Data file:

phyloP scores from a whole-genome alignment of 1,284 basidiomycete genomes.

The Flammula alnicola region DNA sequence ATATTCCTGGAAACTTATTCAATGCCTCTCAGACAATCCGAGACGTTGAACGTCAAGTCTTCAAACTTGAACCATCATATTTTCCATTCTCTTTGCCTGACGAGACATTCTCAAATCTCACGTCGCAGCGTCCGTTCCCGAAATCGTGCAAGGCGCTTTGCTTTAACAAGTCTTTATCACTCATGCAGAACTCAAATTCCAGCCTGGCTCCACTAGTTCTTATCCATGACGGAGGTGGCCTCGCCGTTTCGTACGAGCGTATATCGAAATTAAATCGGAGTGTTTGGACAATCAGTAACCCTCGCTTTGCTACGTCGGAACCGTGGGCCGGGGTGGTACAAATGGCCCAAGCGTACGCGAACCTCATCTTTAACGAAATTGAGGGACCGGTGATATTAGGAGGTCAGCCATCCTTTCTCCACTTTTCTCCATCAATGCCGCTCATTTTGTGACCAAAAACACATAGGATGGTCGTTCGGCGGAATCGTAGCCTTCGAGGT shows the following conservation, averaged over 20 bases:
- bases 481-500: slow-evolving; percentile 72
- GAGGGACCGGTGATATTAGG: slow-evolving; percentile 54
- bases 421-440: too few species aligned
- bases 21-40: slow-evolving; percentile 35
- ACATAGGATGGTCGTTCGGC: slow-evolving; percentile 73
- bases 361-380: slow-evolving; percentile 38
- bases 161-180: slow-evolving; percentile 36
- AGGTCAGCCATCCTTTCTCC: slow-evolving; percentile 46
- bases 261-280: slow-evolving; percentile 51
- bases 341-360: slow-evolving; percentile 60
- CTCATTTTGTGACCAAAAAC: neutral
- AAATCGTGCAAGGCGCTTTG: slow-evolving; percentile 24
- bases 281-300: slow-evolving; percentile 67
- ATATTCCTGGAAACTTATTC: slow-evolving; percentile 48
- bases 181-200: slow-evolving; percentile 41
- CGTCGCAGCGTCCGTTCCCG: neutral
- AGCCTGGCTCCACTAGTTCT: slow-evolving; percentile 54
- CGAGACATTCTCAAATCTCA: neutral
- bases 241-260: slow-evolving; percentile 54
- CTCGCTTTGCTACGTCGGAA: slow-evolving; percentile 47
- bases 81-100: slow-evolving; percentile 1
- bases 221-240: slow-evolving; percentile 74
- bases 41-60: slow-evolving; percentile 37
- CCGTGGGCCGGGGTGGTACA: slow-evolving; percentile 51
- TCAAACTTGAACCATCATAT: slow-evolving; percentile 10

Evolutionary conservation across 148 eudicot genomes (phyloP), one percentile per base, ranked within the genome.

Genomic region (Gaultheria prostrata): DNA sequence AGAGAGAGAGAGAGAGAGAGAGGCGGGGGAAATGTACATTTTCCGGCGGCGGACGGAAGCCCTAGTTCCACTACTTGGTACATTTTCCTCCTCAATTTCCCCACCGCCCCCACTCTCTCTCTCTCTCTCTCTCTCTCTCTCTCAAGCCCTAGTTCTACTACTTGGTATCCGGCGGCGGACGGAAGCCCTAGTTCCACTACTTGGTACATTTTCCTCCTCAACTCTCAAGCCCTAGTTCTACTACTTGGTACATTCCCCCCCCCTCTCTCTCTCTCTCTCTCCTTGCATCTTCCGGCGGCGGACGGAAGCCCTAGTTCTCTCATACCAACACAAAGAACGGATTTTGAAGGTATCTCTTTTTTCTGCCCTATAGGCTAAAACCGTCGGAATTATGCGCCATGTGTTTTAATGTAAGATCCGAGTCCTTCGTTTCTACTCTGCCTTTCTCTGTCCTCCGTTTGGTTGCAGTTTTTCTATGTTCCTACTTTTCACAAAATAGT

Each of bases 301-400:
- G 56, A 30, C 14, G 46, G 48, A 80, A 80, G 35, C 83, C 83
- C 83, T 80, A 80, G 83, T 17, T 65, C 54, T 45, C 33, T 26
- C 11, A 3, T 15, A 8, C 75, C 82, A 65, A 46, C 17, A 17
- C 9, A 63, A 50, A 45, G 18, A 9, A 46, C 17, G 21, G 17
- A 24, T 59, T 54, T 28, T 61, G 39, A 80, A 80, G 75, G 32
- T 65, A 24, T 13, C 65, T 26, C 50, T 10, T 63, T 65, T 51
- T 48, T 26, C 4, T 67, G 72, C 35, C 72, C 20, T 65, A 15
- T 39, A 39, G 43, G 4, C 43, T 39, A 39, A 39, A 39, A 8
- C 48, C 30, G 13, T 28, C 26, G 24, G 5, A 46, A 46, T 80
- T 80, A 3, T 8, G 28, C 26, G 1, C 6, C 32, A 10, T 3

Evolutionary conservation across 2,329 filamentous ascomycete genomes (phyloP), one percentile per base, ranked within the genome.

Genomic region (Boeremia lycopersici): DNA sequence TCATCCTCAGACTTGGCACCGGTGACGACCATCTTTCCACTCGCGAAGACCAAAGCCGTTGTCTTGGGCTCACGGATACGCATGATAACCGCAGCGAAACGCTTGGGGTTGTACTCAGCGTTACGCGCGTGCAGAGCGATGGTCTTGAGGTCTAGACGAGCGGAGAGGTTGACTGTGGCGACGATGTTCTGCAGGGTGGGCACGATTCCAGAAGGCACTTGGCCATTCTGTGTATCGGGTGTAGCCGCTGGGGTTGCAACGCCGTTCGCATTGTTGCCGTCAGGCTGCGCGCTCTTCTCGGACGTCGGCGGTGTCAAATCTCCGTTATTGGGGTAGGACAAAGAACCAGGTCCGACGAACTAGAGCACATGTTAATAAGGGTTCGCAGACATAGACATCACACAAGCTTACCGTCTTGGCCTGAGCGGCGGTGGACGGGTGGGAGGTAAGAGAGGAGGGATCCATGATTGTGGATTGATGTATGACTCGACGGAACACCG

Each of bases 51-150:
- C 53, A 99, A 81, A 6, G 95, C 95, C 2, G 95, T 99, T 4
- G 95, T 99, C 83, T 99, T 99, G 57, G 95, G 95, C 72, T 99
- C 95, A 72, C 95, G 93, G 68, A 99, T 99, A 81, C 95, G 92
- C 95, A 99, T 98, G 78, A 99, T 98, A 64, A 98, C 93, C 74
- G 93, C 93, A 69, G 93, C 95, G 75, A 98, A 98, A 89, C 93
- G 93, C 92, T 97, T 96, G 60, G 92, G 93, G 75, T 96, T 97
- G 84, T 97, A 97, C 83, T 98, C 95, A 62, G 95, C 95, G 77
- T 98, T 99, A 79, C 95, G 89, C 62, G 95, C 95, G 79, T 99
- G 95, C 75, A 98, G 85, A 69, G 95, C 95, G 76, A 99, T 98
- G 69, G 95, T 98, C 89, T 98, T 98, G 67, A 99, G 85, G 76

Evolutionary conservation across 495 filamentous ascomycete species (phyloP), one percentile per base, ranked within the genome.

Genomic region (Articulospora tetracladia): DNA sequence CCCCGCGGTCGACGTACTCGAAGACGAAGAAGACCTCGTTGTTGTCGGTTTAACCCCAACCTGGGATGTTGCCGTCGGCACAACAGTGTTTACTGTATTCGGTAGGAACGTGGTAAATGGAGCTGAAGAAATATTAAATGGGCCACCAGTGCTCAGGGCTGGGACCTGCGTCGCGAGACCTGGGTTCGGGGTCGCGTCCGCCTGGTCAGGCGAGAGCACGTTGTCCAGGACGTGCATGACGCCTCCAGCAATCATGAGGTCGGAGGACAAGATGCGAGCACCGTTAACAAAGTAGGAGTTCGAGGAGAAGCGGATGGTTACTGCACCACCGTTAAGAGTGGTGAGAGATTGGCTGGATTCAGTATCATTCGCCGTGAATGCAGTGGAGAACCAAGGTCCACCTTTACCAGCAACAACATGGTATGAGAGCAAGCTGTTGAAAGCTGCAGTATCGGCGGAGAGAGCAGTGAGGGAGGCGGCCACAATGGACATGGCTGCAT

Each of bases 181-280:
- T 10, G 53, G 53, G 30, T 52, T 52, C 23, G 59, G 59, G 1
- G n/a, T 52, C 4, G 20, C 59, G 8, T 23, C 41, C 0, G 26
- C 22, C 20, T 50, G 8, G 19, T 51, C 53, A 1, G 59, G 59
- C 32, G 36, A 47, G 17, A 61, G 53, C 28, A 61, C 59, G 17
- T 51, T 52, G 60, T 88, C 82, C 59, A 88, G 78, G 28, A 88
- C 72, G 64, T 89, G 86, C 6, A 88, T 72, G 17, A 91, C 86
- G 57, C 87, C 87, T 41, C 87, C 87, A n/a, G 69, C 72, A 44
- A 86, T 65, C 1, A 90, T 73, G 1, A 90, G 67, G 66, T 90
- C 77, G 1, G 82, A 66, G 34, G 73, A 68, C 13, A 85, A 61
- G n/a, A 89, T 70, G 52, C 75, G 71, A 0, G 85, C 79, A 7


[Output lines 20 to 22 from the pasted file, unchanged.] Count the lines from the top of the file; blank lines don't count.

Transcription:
- CGAGACATTCTCAAATCTCA: neutral
- bases 241-260: slow-evolving; percentile 54
- CTCGCTTTGCTACGTCGGAA: slow-evolving; percentile 47